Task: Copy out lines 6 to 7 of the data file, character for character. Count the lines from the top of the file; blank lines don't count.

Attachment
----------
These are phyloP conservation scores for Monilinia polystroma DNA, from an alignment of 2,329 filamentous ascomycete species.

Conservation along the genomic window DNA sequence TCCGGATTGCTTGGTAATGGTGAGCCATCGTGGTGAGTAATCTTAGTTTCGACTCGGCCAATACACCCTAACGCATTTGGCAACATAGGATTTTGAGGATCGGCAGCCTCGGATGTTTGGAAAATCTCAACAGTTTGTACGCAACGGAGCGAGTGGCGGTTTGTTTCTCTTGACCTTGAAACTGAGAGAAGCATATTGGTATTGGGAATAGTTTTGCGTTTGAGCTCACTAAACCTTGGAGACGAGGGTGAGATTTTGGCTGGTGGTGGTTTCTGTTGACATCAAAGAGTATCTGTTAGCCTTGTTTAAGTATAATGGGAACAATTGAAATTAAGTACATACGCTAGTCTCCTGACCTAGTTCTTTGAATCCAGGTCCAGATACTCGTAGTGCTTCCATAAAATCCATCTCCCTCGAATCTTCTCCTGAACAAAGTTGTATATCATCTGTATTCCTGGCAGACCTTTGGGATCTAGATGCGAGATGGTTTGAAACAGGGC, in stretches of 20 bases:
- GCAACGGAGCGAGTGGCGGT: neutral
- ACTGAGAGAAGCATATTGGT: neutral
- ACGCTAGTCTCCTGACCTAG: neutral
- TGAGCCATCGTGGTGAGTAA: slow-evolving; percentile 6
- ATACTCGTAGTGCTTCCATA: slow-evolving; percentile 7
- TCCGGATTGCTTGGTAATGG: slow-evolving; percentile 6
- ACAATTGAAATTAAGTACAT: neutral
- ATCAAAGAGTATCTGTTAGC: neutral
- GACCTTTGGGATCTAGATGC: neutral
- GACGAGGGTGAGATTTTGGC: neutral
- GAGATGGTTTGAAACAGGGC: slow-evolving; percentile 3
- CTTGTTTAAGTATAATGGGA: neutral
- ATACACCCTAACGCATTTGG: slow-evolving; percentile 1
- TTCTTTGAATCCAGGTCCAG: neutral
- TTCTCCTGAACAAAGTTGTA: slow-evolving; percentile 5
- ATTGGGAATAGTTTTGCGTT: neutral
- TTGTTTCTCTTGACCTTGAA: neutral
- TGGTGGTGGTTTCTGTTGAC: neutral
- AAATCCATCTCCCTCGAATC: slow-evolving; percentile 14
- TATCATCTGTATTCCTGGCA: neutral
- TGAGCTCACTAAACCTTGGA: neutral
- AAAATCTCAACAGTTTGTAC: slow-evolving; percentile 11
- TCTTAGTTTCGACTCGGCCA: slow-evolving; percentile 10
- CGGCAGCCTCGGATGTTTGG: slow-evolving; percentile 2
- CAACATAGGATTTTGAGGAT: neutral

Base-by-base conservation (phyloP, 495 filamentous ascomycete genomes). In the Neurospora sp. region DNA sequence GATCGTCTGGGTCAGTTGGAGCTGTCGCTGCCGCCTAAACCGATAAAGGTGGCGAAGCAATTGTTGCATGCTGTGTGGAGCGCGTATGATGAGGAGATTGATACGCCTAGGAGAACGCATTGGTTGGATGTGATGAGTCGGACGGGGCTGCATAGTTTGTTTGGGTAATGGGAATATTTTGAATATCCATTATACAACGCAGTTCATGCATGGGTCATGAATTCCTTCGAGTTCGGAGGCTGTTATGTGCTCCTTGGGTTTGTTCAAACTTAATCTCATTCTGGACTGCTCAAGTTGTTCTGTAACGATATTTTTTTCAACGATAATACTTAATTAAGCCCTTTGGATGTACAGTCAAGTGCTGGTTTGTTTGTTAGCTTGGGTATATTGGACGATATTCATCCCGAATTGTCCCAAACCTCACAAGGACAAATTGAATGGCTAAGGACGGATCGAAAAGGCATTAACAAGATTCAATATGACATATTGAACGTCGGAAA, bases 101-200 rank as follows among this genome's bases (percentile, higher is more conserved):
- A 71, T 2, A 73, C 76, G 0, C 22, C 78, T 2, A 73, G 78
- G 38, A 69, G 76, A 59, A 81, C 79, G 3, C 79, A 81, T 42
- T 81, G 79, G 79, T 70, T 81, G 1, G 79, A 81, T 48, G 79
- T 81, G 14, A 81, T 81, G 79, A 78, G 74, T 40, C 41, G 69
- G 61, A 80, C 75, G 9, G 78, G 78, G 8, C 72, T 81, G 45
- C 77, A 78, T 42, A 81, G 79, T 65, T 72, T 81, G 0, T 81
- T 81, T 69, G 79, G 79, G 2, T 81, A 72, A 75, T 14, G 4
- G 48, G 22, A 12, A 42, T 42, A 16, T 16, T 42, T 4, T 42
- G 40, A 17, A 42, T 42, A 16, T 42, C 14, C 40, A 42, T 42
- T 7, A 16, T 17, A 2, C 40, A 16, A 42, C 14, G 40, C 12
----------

- TGAGCCATCGTGGTGAGTAA: slow-evolving; percentile 6
- ATACTCGTAGTGCTTCCATA: slow-evolving; percentile 7